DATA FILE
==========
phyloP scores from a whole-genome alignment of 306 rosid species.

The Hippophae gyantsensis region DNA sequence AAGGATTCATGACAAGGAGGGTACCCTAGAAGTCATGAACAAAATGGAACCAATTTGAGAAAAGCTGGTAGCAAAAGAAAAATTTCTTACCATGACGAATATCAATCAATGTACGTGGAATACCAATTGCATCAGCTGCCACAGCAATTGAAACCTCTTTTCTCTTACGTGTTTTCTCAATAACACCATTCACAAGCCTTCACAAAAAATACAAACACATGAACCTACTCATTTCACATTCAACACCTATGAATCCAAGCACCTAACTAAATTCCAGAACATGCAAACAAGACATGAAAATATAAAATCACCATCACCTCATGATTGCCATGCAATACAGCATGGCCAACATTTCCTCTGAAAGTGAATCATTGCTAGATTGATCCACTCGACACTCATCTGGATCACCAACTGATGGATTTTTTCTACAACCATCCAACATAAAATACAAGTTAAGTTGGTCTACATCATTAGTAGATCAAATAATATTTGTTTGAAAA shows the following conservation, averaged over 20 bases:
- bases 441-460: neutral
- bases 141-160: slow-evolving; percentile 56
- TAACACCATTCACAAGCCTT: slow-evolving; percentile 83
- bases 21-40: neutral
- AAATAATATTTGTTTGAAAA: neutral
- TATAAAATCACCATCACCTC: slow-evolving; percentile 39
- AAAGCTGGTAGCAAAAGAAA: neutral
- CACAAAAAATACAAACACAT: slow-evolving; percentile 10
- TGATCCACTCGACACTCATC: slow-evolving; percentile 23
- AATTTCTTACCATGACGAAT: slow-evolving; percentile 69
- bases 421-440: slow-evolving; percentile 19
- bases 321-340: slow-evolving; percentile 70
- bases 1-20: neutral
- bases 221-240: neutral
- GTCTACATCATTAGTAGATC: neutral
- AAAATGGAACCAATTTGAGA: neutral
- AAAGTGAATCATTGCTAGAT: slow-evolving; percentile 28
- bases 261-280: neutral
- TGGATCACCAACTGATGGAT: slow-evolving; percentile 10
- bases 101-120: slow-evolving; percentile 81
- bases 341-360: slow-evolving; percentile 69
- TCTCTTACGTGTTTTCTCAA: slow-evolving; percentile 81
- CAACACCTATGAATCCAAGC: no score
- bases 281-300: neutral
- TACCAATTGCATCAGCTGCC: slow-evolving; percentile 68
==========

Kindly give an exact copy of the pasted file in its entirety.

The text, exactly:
phyloP scores from a whole-genome alignment of 306 rosid species.

The Hippophae gyantsensis region DNA sequence AAGGATTCATGACAAGGAGGGTACCCTAGAAGTCATGAACAAAATGGAACCAATTTGAGAAAAGCTGGTAGCAAAAGAAAAATTTCTTACCATGACGAATATCAATCAATGTACGTGGAATACCAATTGCATCAGCTGCCACAGCAATTGAAACCTCTTTTCTCTTACGTGTTTTCTCAATAACACCATTCACAAGCCTTCACAAAAAATACAAACACATGAACCTACTCATTTCACATTCAACACCTATGAATCCAAGCACCTAACTAAATTCCAGAACATGCAAACAAGACATGAAAATATAAAATCACCATCACCTCATGATTGCCATGCAATACAGCATGGCCAACATTTCCTCTGAAAGTGAATCATTGCTAGATTGATCCACTCGACACTCATCTGGATCACCAACTGATGGATTTTTTCTACAACCATCCAACATAAAATACAAGTTAAGTTGGTCTACATCATTAGTAGATCAAATAATATTTGTTTGAAAA shows the following conservation, averaged over 20 bases:
- bases 441-460: neutral
- bases 141-160: slow-evolving; percentile 56
- TAACACCATTCACAAGCCTT: slow-evolving; percentile 83
- bases 21-40: neutral
- AAATAATATTTGTTTGAAAA: neutral
- TATAAAATCACCATCACCTC: slow-evolving; percentile 39
- AAAGCTGGTAGCAAAAGAAA: neutral
- CACAAAAAATACAAACACAT: slow-evolving; percentile 10
- TGATCCACTCGACACTCATC: slow-evolving; percentile 23
- AATTTCTTACCATGACGAAT: slow-evolving; percentile 69
- bases 421-440: slow-evolving; percentile 19
- bases 321-340: slow-evolving; percentile 70
- bases 1-20: neutral
- bases 221-240: neutral
- GTCTACATCATTAGTAGATC: neutral
- AAAATGGAACCAATTTGAGA: neutral
- AAAGTGAATCATTGCTAGAT: slow-evolving; percentile 28
- bases 261-280: neutral
- TGGATCACCAACTGATGGAT: slow-evolving; percentile 10
- bases 101-120: slow-evolving; percentile 81
- bases 341-360: slow-evolving; percentile 69
- TCTCTTACGTGTTTTCTCAA: slow-evolving; percentile 81
- CAACACCTATGAATCCAAGC: no score
- bases 281-300: neutral
- TACCAATTGCATCAGCTGCC: slow-evolving; percentile 68